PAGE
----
Noël Coward is said to have written “Blithe Spirit” over the course of a week’s holiday, which he was forced to take when his London office and flat were destroyed during the Blitz of 1941. The drawing room comedy, which he sub-titled, “An Improbable Farce,” was written deliberately to cheer up war-weary Londoners, whom Coward figured were hungry for some escapist diversion. He was right.
In fact, since the play has continued to be a favorite over the years, it may be safe to assume that people will always require the diversion that fantasy and laughter afford.
This Tipping Point Theatre production of “Blithe Spirit” holds true to Noel Coward’s witty script, and enjoys a charming cast, but is reset in swinging 1967, when séances were coming back into vogue and a frivolous curiosity regarding the occult was de rigueur.
“Blithe Spirit” opens as successful novelist Charles Condomine is about to host a séance. But he admits to his wife Ruth, and their guests for the evening, that he has invited the eccentric medium Madame Arcati under false pretenses. The skeptical Charles is simply doing research for his newest novel, and hopes to pick up some of the jargon and tricks of the woman whom, he assumes, is a fraud.
During the séance, “something” happens… and Charles soon discovers that seeing is believing. His first wife Elvira, dead for seven years, makes an inexplicable appearance, but only Charles can see or hear her. Elvira wastes no time causing trouble between Charles and wife #2, Ruth. Of course, Ruth assumes that Charles is pranking her – or possibly suffering some sort of breakdown. But when Elvira begins moving flower arrangements and dousing Ruth with gin, Madam Arcati is again summoned to see if she can set things right.
Directed by Suzi Regan, who knows comedy inside and out (as both a gifted actress and director), “Blithe Spirit” is served up like a dry martini with a twist of brilliant witticisms, generous physical gags, and tight ensemble performances. The seven-member cast features: Ryan Carlson as the hilariously haunted Charles Condomine; Emily Sutton-Smith as his no-nonsense second wife, Ruth Condomine; Angela R. Plank is the mischievous ghost Elvira; Brian P. Sage and Hallie B. Bard appear as Dr. and Mrs. Bradman, guests at the séance; Leslie Hull is the eccentric Madame Arcati; and Nancy Penvose is the long-suffering house maid, Edith.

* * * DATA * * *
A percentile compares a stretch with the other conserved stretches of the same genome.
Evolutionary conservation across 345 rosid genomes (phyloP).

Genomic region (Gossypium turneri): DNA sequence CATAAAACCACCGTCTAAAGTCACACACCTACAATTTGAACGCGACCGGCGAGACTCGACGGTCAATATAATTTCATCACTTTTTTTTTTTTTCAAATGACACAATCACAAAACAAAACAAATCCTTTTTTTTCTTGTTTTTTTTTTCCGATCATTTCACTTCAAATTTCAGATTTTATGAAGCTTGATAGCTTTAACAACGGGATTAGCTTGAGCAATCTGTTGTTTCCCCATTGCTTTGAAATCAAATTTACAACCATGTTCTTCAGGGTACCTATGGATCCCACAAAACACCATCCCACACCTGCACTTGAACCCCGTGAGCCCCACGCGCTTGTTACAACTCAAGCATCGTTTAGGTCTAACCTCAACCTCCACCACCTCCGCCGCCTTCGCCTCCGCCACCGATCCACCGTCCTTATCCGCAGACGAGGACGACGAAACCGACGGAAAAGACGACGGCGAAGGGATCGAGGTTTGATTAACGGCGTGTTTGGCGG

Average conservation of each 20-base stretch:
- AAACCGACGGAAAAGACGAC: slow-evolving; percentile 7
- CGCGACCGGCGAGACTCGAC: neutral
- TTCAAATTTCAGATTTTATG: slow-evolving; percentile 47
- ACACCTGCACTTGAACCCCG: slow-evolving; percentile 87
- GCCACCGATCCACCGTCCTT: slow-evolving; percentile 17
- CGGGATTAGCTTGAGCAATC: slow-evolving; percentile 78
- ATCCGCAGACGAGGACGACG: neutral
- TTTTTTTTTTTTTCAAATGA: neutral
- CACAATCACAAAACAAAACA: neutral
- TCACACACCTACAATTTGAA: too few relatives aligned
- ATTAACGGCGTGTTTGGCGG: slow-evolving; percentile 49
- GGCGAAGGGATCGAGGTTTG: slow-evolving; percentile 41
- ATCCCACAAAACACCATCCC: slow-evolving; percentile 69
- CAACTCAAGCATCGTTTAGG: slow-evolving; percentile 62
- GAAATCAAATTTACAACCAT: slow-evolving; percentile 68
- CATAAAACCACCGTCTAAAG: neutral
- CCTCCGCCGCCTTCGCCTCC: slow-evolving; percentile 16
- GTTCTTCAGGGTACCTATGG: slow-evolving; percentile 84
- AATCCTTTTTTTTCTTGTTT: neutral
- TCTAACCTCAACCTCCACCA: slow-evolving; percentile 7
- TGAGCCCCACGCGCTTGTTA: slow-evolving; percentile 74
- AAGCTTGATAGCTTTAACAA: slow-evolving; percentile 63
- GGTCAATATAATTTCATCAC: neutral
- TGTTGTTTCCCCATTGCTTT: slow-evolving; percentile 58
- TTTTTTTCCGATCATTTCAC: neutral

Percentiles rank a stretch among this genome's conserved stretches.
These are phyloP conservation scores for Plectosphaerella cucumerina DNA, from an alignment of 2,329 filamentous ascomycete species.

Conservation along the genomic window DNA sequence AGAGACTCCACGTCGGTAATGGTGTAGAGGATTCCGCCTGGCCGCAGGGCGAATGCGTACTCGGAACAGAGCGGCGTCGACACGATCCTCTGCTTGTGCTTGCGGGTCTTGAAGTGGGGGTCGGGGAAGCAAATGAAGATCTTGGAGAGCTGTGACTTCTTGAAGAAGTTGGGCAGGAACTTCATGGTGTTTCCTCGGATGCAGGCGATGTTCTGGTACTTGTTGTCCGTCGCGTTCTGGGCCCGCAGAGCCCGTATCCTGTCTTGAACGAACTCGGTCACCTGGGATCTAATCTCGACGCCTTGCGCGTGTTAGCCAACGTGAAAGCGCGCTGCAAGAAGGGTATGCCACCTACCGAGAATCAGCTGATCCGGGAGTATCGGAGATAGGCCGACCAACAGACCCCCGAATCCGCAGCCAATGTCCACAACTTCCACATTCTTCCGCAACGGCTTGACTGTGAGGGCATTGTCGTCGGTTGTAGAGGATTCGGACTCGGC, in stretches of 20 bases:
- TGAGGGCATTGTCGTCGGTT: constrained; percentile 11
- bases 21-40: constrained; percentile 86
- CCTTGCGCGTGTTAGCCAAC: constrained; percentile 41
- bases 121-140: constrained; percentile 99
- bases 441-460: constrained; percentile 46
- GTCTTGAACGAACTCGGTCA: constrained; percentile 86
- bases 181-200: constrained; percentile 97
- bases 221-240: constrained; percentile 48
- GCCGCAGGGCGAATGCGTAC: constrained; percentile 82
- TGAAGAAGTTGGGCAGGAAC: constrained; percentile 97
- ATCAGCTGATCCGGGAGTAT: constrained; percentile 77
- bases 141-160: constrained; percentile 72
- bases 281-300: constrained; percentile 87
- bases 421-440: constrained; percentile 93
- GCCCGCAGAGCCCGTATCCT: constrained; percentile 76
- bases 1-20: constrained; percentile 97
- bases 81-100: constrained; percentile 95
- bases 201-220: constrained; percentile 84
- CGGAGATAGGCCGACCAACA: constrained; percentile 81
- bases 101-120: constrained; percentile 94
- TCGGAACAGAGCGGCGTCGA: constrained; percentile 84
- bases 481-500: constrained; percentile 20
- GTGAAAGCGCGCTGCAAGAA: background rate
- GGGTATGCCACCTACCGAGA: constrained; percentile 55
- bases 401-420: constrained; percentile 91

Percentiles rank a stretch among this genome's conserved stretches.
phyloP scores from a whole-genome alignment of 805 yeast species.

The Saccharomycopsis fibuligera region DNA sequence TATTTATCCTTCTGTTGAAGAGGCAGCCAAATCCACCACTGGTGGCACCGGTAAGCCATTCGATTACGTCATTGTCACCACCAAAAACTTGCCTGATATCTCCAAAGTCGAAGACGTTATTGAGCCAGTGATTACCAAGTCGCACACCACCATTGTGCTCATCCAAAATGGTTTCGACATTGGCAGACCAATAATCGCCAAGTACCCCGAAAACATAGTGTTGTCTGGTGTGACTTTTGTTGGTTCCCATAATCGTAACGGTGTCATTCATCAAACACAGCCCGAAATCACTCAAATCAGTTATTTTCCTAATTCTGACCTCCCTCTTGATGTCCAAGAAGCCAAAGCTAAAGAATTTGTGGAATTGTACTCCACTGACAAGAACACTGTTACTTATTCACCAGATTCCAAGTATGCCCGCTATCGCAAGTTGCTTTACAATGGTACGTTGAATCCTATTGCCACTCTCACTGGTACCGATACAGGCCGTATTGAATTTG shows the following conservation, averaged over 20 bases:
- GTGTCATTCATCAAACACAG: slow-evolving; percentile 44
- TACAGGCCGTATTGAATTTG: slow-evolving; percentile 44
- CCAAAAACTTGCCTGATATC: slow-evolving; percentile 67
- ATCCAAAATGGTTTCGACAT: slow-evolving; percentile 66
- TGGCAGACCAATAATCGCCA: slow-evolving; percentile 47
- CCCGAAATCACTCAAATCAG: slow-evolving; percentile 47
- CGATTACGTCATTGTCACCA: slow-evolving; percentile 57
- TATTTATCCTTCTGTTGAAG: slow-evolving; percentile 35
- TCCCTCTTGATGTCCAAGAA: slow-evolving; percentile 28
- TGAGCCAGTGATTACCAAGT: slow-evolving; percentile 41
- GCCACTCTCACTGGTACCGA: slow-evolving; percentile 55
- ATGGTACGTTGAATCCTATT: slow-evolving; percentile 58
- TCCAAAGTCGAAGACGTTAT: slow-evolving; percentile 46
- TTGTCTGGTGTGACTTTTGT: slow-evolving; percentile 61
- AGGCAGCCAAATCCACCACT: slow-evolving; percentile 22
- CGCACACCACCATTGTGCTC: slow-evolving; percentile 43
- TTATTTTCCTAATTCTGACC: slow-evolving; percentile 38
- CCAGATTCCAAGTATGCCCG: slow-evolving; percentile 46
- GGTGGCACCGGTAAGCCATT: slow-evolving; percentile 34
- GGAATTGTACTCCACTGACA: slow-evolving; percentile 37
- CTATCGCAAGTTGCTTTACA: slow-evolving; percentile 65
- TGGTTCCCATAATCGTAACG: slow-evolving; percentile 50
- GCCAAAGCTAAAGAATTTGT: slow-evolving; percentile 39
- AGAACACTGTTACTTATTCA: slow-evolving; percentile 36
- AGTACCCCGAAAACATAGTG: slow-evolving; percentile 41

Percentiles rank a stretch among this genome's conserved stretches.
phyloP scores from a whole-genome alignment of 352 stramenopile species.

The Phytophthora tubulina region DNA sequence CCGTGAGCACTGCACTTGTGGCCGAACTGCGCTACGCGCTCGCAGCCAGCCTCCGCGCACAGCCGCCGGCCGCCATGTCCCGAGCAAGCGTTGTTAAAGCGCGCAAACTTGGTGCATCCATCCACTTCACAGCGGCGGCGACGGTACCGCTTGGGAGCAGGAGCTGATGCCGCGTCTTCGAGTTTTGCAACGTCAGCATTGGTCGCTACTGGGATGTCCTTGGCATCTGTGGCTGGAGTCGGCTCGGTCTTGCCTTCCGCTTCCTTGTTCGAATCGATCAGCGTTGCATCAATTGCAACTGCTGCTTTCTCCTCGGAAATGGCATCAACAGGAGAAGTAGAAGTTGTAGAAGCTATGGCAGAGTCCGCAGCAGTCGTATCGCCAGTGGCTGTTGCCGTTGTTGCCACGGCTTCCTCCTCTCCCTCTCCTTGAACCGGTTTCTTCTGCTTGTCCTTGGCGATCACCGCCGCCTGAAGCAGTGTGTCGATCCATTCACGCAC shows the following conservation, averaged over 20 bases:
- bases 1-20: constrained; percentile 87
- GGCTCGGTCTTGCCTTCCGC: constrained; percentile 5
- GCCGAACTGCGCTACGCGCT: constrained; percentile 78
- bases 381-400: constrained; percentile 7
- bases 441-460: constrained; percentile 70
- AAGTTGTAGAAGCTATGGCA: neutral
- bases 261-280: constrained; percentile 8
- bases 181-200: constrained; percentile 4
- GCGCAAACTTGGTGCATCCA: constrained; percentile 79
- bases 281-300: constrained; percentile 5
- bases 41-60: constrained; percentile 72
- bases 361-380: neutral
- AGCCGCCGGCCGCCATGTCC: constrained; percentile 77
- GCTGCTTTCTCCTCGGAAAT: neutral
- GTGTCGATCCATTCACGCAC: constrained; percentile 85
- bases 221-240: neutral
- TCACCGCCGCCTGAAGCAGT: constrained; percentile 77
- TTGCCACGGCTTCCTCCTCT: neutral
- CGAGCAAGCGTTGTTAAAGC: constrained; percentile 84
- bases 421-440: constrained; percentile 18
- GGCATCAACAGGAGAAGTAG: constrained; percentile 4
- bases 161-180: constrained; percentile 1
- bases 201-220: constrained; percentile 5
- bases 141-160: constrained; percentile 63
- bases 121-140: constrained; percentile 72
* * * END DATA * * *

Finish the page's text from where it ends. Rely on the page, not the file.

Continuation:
Given the need to create ghostly mayhem on the set, this play is an unusual choice for a theatre-in-the-round setting, but Tipping Point pulls it off. As Director Regan explains, “The biggest challenge in a production like this is we are staging the play in the round, so it makes any sleight of hand more difficult.”
And that’s half the fun of this show. Making it all feel real are: Set Designer and Lighting Designer, Daniel Walker; Costume Designer, Corey T. Globke; Properties Designer, Katie Terpstra; Sound Designer, Julia Garlotte; and Resident Stage Manager, Tracy L. Spada.
“Blithe Spirit” runs through October 13, 2013. The curtain rises at 8 p.m. Thursdays through Saturdays, with matinees at 3 p.m. on Saturday and 2 p.m. on Sunday. Tipping Point Theatre is located at 361 E. Cady St. in Northville. Tickets are are available by calling the box office at 248-347-0003. Prices are $29 to $32 for adults and $27 to $30 for students and senior citizens.